A left-wing populist who has railed against President Trump’s immigration policies in no uncertain terms appeared to have won a comprehensive victory in Mexico’s presidential election Sunday night, with both of his main rivals conceding before the first official results were announced.
One exit poll, conducted by Consulta Mitofsky for broadcaster Televisa, showed Andres Manuel Lopez Obrador with a 16 to 26 percent lead over his nearest rival, conservative Ricardo Anaya.
In a televised speech, Anaya acknowledged that “the trend favors Andres Manuel Lopez Obrador” and said, “I recognize his triumph.”
Jose Antonio Meade of the ruling centrist Institutional Revolutionary Party (PRI) placed third in the exit polls and delivered his own concession speech acknowledging Lopez Obrador’s victory soon after.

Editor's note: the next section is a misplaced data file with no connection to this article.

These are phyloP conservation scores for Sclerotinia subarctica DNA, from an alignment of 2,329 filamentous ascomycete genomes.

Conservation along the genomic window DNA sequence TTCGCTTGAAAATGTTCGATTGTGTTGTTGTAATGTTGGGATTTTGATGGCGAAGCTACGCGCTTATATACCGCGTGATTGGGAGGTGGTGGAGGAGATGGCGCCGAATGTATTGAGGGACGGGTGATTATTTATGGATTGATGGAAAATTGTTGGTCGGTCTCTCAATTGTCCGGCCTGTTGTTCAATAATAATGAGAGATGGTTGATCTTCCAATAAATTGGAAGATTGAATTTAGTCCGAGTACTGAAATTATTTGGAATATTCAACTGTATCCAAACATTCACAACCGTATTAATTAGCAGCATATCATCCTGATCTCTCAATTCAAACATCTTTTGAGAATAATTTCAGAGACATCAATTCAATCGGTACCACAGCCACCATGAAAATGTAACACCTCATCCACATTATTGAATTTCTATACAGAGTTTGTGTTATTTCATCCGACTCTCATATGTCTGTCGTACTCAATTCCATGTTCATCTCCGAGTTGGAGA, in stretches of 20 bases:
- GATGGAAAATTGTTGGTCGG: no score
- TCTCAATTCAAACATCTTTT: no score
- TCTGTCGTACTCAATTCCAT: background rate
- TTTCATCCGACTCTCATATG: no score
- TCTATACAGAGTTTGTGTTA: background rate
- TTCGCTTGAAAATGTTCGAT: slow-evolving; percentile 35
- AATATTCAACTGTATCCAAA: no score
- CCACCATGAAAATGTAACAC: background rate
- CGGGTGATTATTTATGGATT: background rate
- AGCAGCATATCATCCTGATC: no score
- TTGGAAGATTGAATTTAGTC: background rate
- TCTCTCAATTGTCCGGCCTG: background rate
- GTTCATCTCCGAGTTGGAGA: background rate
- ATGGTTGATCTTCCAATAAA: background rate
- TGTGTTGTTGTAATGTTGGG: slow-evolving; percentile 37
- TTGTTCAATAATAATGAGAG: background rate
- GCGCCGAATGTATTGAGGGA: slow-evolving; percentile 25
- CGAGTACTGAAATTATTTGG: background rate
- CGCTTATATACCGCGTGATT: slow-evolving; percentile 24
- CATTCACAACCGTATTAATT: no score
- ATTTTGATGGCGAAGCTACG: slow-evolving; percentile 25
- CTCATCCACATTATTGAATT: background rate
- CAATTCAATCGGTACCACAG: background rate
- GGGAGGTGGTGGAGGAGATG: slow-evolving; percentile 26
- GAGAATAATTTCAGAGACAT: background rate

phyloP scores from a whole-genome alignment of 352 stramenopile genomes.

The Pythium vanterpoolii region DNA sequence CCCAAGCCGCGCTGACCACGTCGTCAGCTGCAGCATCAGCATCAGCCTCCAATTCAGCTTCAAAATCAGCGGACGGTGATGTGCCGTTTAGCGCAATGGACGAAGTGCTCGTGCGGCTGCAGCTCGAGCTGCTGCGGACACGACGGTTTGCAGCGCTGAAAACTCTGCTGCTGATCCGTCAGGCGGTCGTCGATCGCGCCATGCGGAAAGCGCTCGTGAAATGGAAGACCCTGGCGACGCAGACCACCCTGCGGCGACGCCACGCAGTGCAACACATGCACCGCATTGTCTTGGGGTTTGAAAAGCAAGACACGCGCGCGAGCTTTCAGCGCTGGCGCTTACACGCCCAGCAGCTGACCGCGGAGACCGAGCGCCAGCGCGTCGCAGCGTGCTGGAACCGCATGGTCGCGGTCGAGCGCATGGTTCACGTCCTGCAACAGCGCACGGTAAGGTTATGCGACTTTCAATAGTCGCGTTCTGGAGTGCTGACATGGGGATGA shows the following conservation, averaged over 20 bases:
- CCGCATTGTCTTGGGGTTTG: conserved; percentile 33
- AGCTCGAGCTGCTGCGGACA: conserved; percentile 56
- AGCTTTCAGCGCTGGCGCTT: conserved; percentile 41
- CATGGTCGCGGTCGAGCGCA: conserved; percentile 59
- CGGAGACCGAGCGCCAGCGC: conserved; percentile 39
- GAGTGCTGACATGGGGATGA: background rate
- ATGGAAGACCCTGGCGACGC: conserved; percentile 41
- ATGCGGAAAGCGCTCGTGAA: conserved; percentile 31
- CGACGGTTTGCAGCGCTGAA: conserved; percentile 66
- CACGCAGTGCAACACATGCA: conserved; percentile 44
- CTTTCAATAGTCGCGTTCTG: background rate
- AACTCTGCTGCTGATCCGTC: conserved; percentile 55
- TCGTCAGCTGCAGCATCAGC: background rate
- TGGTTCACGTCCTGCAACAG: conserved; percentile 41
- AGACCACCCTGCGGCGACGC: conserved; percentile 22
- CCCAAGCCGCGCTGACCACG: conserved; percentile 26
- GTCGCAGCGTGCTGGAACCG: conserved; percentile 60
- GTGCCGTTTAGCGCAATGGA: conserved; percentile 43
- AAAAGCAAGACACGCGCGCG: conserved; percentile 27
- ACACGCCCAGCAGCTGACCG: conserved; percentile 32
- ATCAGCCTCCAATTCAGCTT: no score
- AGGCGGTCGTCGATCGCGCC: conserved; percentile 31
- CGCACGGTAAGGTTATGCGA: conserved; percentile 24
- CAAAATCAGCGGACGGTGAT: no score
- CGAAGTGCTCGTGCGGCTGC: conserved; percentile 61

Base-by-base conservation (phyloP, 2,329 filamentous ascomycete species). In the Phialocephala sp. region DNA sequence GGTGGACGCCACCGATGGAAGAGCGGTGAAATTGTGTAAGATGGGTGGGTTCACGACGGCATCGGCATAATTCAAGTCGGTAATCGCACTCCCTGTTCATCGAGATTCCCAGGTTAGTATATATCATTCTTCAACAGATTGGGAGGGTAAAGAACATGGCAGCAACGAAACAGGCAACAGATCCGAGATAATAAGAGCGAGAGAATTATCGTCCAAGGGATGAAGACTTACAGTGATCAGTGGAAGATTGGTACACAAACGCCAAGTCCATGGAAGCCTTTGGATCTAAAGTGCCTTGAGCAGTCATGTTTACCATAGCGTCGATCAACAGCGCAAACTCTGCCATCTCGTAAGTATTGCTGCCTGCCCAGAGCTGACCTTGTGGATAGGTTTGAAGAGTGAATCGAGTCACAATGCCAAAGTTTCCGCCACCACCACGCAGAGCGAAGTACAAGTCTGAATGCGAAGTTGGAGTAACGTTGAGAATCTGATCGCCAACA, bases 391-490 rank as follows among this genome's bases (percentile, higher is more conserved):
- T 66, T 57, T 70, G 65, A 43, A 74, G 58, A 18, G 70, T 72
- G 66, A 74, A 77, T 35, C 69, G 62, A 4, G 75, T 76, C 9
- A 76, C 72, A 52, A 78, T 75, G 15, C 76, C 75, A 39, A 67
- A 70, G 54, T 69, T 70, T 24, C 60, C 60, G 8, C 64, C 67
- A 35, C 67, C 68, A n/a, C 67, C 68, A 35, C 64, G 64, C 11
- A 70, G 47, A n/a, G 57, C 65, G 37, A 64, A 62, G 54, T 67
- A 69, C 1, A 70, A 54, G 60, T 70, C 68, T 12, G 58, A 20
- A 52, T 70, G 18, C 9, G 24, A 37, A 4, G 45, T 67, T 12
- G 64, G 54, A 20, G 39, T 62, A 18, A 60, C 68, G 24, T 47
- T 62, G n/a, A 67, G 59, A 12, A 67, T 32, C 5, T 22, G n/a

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“For the good of Mexico, I wish him the greatest success,” Meade said.
Other exit polls projected that Lopez Obrador’s left-wing Morena party would win governorships in the states of Chiapas, Morelos, Tabasco and Veracruz, as well as the race for head of government in Mexico City. The party was founded less than a decade ago.
Election officials were expected to announce preliminary results later Sunday night. Those numbers will be based on a so-called “quick count” of ballots from approximately 5 percent of the more than 156,000 polling stations in Mexico. The official results will not be announced until later in the week.